When you use a group texting mobile service like GroupMe or Google Disco, you receive messages from friends.Usually, these messages aren’t considered spam.
But if you never agreed to receive the texts in the first place, then it’s a problem.
Florida resident Bret Lusskin alleges he was bothered by more than 105 unwanted texts sent via Google Disco. He was never asked if he’d like to receive the messages, nor were the friends who sent them required to ask his permission. He received so many messages that his phone became “completely inoperable.”
On May 27, 2011, Lusskin and Chicago-based law firm Edelson McGuire filed a suit against Google and Slide, the makers of Disco.
We should note, Edelson McGuire has a history of filing “petty law suits” against companies with deep pockets. It has filed more 40+ suits against companies like Google and Zynga on behalf of “the little guy.” The suits often end in a modest settlement.
But in this latest case, Edelson McGuire claims Disco violated the Telephone Consumer Protection Act, which says companies can not use automatic dialling systems to make calls to cell phones without a user’s consent. Text messages are included in the act.
Lusskin and his attorneys are asking for an injunction that will require the group-messaging service to cease sending spam and award “statutory damages to the class members, together with costs and reasonable attorneys’ fees.”
The minimum fee, according to the filing, is $500 in damages for each sent text message. That adds up pretty quickly. For Lusskin alone, that’s $52,500 for the 105 texts, lawyer fees aside.
Since it’s a class action suit, other people who were violated can also claim money from Google if the court sides in their favour.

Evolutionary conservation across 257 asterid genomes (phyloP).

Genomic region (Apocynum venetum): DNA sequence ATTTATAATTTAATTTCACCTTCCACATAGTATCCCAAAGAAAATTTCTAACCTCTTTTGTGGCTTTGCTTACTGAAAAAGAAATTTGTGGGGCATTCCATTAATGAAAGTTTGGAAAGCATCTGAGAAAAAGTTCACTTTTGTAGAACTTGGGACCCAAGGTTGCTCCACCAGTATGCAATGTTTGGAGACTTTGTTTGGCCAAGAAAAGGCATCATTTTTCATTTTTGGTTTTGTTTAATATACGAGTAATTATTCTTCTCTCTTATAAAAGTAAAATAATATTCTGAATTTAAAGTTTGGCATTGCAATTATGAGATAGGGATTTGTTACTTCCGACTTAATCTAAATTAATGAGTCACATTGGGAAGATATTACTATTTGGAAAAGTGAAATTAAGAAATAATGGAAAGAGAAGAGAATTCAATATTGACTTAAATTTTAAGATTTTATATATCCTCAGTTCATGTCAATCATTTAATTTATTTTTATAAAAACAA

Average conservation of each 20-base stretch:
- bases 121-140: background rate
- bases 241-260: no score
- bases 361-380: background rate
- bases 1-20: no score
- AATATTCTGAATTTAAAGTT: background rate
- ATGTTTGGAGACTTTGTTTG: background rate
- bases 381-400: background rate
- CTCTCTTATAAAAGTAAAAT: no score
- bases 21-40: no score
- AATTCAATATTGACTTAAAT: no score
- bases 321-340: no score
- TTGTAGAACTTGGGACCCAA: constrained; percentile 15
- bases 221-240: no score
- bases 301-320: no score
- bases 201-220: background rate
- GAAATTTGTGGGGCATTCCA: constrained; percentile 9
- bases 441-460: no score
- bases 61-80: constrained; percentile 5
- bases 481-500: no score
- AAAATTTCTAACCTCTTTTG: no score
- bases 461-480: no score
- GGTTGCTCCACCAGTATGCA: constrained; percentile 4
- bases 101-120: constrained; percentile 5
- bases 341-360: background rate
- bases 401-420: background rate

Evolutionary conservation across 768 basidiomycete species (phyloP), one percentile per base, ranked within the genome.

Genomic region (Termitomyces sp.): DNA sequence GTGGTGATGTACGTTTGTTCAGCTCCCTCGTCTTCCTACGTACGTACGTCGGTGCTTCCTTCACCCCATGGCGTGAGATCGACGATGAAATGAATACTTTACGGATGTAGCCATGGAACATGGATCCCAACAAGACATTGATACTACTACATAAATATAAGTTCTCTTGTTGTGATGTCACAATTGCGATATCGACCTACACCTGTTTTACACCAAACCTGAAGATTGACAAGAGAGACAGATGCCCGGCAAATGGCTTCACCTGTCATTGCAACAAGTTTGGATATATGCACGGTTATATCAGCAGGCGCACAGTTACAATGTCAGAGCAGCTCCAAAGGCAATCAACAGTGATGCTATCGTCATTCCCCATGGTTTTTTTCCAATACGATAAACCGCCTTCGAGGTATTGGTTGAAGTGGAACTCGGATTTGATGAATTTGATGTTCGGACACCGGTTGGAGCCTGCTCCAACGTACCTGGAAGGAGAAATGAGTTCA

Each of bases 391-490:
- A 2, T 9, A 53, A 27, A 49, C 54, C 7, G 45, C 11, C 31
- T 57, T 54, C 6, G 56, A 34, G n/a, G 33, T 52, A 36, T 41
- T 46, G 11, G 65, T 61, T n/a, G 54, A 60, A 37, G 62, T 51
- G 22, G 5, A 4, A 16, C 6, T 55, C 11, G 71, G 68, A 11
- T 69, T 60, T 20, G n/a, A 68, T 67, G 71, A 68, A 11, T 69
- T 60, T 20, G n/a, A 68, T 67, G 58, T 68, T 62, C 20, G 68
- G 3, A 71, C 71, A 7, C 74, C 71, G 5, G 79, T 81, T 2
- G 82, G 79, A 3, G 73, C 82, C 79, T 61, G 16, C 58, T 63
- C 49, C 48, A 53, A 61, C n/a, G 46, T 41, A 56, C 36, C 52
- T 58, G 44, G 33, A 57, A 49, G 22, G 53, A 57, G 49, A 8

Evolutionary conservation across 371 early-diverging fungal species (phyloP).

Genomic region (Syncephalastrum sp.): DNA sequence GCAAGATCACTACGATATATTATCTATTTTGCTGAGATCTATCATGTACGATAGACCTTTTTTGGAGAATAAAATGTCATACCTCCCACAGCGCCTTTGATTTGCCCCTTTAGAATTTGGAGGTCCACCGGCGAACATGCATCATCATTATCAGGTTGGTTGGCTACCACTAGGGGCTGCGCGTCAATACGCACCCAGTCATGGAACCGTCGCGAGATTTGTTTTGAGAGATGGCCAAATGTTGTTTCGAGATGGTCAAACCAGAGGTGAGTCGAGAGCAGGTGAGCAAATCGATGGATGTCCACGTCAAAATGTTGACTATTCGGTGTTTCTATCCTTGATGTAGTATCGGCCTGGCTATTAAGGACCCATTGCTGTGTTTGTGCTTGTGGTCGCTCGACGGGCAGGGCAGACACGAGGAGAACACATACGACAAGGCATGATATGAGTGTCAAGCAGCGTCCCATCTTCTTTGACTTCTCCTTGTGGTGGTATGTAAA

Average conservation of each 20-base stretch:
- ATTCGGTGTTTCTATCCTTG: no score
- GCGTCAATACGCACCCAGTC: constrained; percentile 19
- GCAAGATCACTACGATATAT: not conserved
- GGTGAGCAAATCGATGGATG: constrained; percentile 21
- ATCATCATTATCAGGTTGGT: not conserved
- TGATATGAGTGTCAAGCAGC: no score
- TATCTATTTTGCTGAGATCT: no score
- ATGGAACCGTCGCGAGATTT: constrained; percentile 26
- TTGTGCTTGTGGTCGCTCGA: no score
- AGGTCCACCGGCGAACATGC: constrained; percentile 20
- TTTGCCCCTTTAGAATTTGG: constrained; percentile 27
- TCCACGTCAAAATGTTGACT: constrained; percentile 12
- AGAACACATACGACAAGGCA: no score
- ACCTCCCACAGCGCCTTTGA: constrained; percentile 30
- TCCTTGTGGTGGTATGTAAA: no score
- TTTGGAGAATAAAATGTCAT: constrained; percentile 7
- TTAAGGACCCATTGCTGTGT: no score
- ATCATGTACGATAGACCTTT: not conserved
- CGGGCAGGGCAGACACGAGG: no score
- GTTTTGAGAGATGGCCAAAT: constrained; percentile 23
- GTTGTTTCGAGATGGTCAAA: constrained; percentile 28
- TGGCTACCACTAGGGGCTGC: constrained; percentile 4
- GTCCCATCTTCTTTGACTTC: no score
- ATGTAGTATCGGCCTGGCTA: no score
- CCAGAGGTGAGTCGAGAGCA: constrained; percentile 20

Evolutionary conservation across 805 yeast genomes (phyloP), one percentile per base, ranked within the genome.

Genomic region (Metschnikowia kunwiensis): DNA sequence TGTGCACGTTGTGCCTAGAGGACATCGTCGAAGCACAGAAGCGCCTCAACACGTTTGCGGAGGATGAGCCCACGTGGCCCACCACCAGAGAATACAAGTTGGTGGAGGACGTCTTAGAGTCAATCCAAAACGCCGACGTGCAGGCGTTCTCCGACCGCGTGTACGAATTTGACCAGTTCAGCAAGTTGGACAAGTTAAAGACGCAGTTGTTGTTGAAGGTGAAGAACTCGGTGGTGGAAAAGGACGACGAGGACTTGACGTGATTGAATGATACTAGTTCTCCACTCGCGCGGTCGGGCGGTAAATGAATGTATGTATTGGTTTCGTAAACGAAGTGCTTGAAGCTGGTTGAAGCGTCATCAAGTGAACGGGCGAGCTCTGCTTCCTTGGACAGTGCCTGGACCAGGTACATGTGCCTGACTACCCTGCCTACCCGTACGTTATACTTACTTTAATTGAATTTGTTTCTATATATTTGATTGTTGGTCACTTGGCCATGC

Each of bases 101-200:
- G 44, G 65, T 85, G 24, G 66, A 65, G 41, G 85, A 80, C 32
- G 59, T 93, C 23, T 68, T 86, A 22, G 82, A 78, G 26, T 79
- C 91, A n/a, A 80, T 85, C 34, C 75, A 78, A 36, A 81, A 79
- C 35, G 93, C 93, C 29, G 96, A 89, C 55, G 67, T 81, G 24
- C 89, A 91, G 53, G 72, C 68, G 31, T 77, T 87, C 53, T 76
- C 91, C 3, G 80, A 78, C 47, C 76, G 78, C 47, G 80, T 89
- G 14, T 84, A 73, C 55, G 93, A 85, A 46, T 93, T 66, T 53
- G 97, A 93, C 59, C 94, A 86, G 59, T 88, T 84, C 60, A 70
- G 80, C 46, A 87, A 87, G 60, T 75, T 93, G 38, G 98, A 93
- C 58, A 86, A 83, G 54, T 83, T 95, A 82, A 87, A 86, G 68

GroupMe and Twilio were not included in Lusskin’s lawsuit, but Edelson McGuire filed an additional suit that holds them at fault for mobile spam. The plaintiff, Virgina resident Brian Glauser, alleges that GroupMe and Twilio violated the TCPA for sending “text messages to consumers who did not want them.”
“On April 23, 2011, Plaintiff’s cell phone rang, indicating that a text call was being received…provided by Twilio to GroupMe,” the filing states.
“Hi Brian Glauser, it’s [group creator]. Welcome to GroupMe! I just added you to “Poker” w/ [group member], [groupmember], [groupmember], [groupmember], [groupmember], [groupmember]& 3 more. Text back to join the conversation,” it read.
Eight other text messages followed before Glauser could accept or opt out. Finally, do to inactivity, GroupMe sent a message that said, “We haven’t heard from you, so we removed you from this group to be on the safe side.”
It looks like their move wasn’t safe enough. Now GroupMe and Twilio face up to $500 in damages per unwelcome message.
Right now, GroupMe’s best defence may be the Communications Decency Act, which protects providers from liability as the publisher of unwanted information, as long as the information is provided by another platform (like Twilio).
GroupMe opted not to comment for this story.
For Google, this is just an expensive thorn in its side. But for year-old GroupMe it could mean serious trouble. According to the filing, the amount at stake for each company exceeds $5,000,000.
“This is a company-killing lawsuit,” says a source familiar with the group-texting space.
It’s a good thing GroupMe raised $10 million last year, it may need every penny to reach a settlement.
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